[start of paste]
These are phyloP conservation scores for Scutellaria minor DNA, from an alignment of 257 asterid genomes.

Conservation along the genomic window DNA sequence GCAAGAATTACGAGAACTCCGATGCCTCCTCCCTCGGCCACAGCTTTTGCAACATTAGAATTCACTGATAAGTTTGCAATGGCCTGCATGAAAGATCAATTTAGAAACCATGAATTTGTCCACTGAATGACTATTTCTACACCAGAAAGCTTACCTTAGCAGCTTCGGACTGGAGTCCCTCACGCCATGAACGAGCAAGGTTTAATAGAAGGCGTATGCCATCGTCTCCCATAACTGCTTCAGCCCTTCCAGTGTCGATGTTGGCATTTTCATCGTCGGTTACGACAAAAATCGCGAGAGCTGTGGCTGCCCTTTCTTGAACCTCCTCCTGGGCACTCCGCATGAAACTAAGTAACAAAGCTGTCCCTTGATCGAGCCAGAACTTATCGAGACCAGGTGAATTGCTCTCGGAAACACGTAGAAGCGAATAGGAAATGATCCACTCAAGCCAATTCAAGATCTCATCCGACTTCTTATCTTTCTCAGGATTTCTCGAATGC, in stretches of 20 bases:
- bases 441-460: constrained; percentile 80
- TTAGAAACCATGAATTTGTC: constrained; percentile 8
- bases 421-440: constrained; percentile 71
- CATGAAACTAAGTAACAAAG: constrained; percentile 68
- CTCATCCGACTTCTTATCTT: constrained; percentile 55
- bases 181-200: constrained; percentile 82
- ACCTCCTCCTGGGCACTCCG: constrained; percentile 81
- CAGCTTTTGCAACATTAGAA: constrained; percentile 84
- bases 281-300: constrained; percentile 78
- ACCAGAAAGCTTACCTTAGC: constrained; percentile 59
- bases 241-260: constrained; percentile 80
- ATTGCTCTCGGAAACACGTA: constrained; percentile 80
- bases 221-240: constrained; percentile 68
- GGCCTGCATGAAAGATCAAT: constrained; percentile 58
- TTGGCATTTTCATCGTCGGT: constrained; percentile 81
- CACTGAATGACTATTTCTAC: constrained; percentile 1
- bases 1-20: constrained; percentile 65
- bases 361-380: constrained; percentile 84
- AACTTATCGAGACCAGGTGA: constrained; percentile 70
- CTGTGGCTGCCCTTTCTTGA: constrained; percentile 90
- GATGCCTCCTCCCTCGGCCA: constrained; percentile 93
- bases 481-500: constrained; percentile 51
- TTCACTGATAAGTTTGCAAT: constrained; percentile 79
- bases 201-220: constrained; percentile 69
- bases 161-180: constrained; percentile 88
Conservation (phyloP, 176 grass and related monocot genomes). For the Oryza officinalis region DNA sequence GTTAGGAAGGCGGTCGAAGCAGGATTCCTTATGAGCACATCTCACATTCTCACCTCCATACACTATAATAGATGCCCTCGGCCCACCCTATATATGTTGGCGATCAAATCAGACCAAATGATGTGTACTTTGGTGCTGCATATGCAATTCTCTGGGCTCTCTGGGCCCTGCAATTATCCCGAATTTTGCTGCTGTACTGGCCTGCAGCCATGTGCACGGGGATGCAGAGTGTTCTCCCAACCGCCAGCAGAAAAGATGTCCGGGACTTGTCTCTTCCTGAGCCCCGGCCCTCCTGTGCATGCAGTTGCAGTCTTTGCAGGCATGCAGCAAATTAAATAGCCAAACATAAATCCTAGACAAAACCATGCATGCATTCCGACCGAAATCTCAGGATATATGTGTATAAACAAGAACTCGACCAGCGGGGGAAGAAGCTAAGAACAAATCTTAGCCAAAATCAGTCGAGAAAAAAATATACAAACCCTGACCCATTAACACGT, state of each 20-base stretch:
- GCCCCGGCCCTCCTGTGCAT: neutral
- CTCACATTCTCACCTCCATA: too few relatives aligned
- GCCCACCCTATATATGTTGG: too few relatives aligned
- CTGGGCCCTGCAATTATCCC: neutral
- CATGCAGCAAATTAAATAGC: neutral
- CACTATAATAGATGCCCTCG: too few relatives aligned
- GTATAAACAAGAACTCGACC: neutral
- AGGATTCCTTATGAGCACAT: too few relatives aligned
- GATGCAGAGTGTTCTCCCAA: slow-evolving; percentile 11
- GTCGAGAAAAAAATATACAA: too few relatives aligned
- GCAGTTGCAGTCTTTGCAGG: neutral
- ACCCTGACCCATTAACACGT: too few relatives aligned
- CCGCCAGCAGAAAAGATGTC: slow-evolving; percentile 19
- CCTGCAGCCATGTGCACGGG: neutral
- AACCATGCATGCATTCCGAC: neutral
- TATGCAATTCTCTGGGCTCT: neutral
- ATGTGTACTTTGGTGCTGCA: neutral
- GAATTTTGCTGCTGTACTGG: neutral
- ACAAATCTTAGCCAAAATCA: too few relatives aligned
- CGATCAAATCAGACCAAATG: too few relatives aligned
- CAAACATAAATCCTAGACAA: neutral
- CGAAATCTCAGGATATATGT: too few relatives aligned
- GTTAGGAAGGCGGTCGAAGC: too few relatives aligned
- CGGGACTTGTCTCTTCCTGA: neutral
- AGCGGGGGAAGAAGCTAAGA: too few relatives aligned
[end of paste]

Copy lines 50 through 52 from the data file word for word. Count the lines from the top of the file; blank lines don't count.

- CGAAATCTCAGGATATATGT: too few relatives aligned
- GTTAGGAAGGCGGTCGAAGC: too few relatives aligned
- CGGGACTTGTCTCTTCCTGA: neutral